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What PR pros need to know about spear-phishing and cybersecurity awareness

By Bre Chamley

A phone with mail.Spear-phishing is an extremely dangerous and targeted form of phishing. It differs from phishing because a seemingly trusted source targets a specific person to compel them to reveal confidential information.


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Spear-phishing attacks are mostly delivered using email. The scary thing is they will look exactly like a regular email. And because it uses a targeting approach, these emails will probably contain specific things about you from research, such as your name, title, hometown, or your bank, which adds supposed credibility to the email. This works to the attackers’ benefit because it makes the email seem real — so real that consumers open 70% of attempted spear-phishing emails. Fifty percent of consumers also open the links within the spear-phishing emails.


If you don’t recognize an email as a spear-phishing attack, you might not realize you’ve been compromised until it's too late. With a large amount of people falling for these emails, it's important to train your department to recognize, avoid, and report suspicious emails because, as public relations, communications, and marketing professionals, you could cause a data breach, resulting in important and confidential information being leaked.


We are a trusted public relations advisor to cybersecurity companies and organizations seeking helpful expert guidance on corporate communication before, during, and after a cyber attack. To prevent these data breaches from occurring, remember the following tips.


Four Tips for Preventing Spear-Phishing Attacks:

  1. Know the signs of spear-phishing.
    To prevent a spear-phishing attack, you need to double-check some things before taking action. First, recognize if the email wants you to download a file or click on a link. If so, make sure to think before you click the link. Verify if an email is legitimate by double-checking the email address and making sure everything is spelled correctly and matches the name of the sender. If the address seems even a little off, such as ending in .co instead of .net, do not click it! Look at how the sender addresses you, too. If the sender refers to you as a customer, sir, or anything strange, be weary of the email’s content. Lastly, what is the tone of the email? Is it trying to make you do something urgently that you typically wouldn’t do, or does it just feel off? If so, you should investigate it further before clicking on anything.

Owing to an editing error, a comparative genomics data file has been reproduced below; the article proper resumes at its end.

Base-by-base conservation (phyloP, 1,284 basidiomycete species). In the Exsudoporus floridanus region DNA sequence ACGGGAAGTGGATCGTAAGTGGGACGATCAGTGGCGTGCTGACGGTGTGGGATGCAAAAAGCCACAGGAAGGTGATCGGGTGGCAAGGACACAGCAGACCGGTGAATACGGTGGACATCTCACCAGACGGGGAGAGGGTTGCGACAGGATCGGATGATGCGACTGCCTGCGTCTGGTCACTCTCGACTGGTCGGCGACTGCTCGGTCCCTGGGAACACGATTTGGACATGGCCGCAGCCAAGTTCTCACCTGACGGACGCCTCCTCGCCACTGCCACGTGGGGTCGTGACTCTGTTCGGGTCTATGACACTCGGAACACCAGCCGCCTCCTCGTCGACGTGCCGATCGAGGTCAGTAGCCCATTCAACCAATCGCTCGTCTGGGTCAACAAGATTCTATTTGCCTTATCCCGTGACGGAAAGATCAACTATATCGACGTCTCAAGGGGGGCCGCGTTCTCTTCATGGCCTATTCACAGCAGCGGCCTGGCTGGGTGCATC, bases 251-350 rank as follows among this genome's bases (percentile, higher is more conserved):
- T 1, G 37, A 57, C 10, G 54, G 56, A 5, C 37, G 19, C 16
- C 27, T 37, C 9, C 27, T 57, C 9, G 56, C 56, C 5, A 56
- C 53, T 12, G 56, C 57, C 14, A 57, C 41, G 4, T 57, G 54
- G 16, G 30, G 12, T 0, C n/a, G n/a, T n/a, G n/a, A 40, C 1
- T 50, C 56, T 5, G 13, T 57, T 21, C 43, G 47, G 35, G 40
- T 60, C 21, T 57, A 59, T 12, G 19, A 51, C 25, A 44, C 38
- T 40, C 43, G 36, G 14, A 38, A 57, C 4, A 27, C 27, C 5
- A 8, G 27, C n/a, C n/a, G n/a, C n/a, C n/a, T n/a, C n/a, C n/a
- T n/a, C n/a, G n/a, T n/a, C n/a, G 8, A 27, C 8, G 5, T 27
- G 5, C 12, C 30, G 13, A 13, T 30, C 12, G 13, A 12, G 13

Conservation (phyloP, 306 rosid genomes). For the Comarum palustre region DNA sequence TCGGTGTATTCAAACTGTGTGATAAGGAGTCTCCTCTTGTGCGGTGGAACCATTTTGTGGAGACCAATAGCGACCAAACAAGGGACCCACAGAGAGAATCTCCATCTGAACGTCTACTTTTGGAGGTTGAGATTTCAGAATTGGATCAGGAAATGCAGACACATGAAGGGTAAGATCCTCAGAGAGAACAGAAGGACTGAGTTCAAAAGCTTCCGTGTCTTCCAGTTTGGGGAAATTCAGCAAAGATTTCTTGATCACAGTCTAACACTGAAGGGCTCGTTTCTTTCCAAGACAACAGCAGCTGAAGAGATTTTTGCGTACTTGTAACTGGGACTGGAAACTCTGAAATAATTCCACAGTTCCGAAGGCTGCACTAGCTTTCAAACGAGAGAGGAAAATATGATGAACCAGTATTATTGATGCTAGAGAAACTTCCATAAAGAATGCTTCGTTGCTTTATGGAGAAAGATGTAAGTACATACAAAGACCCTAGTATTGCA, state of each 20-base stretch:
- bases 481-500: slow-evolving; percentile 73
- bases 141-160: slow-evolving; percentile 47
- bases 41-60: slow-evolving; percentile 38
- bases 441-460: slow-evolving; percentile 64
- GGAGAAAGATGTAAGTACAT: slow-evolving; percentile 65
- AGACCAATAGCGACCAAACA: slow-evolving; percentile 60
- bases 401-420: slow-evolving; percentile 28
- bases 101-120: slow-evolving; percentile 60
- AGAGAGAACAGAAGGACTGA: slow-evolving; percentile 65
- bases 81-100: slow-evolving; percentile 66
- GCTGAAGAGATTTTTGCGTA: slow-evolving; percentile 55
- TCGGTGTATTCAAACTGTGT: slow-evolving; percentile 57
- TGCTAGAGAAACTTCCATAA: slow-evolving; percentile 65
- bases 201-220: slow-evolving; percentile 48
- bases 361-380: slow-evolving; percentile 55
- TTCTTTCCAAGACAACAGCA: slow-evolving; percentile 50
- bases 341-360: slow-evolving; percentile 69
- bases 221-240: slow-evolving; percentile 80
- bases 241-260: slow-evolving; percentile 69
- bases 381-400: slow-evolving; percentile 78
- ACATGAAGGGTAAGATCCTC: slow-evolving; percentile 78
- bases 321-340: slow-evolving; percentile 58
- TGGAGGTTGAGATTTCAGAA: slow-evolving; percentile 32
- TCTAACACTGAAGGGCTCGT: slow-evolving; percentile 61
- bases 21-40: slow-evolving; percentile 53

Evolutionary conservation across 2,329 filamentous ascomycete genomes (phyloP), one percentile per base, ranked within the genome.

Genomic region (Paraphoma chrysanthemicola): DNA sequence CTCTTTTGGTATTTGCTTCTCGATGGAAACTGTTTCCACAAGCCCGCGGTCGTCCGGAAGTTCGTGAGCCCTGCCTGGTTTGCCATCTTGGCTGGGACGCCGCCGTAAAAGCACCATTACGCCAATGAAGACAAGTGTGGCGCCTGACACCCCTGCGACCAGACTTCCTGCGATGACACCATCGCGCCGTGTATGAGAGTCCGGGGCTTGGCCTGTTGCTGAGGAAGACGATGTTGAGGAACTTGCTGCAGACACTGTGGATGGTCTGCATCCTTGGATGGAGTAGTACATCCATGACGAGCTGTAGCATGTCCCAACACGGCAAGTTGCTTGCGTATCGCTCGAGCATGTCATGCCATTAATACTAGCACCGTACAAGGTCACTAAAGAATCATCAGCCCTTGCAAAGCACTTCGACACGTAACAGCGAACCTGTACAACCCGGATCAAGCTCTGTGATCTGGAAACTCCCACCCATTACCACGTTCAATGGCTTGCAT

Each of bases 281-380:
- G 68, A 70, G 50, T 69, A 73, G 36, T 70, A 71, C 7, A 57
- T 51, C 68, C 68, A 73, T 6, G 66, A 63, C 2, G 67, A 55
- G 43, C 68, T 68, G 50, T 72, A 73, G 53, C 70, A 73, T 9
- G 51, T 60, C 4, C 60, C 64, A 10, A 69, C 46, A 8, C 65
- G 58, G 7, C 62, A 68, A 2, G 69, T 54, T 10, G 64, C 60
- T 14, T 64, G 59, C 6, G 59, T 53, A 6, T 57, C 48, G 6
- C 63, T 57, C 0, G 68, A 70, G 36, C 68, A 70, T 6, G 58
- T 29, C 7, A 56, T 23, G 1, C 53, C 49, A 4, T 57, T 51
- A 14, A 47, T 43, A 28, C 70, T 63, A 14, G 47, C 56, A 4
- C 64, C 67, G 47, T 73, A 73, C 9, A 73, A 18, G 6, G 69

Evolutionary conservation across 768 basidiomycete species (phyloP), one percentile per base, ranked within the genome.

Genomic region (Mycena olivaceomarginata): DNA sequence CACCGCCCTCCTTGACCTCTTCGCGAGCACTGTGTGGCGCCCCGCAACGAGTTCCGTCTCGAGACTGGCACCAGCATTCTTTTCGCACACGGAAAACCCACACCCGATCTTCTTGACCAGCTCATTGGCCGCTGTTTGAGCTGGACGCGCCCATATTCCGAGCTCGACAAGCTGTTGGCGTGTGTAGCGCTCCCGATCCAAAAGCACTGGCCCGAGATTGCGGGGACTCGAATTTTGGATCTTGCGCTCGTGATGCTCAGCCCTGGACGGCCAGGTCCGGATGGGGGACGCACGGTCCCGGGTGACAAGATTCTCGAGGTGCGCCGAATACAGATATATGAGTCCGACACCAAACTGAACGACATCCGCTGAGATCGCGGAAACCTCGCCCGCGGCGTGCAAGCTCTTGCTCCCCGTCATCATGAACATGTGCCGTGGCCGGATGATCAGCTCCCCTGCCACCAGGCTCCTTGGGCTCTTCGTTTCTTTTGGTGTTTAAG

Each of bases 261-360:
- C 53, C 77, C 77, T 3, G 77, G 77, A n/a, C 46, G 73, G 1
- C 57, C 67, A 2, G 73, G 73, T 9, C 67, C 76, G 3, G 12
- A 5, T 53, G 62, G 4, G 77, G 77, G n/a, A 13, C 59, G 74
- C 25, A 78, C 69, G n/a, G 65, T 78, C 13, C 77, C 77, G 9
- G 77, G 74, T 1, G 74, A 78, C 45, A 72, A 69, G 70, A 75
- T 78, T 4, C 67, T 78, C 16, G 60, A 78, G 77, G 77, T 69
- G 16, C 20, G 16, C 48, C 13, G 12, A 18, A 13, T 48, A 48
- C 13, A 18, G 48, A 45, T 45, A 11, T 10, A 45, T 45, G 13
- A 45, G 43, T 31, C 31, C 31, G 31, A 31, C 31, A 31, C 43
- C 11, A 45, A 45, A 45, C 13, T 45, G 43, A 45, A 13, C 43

2. Beware that all emails, and even phone calls, could potentially be a form of spear-phishing.
    Even if an email doesn’t have any of the red flags mentioned above, it could still be an attempt at spear-phishing. A spear-phishing email can still address you by name, know specific details about you, and have a professional tone to it. Not only that, but you could be spear-phished over a phone call, such as a seemingly trusted individual trying to make you tell them information or have you visit malicious websites. Because it's so hard to spot these attempts at spear-phishing, always protect your password. Never reveal your password over the phone or email, and never insert it after clicking on a link from an email.

  3. When in doubt, call the sender.
    If you think the files you’re prompted to download or the links in an email are legit (or you’re unsure), you can always call the sender to verify. You can call the actual company from their official website to make sure this is really them and something they need from you. If you're being requested for bank information over the phone, you can always call the bank’s main customer service line for verification. If you aren’t sure, you can always call to double-check that you aren’t being spear-phished.

  4. Make sure to lock down all personal information.
    Lastly, you can help prevent a spear-phishing attack by limiting the amount of personal information you put online. The less information hackers can find about you, the less likely they’ll be able to target you in an email or phone call. You can limit this information by making your social media accounts private instead of public and by limiting the life events you post about. You can also use multi-factor authentication so hackers need more than just your password to hack your account.

Spear-phishing is very dangerous and happens frequently. So, to protect your information and your clients, make sure to follow these tips to prevent a spear-phishing attack.


If you're currently experiencing a cybersecurity incident, book a crisis cybersecurity consultation. Not under duress but looking for help communicating about cybersecurity before a potential cyber attack? We can help you. Book a free cybersecurity consultation


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Photo by Torsten Dettlaff

Topics: cybersecurity

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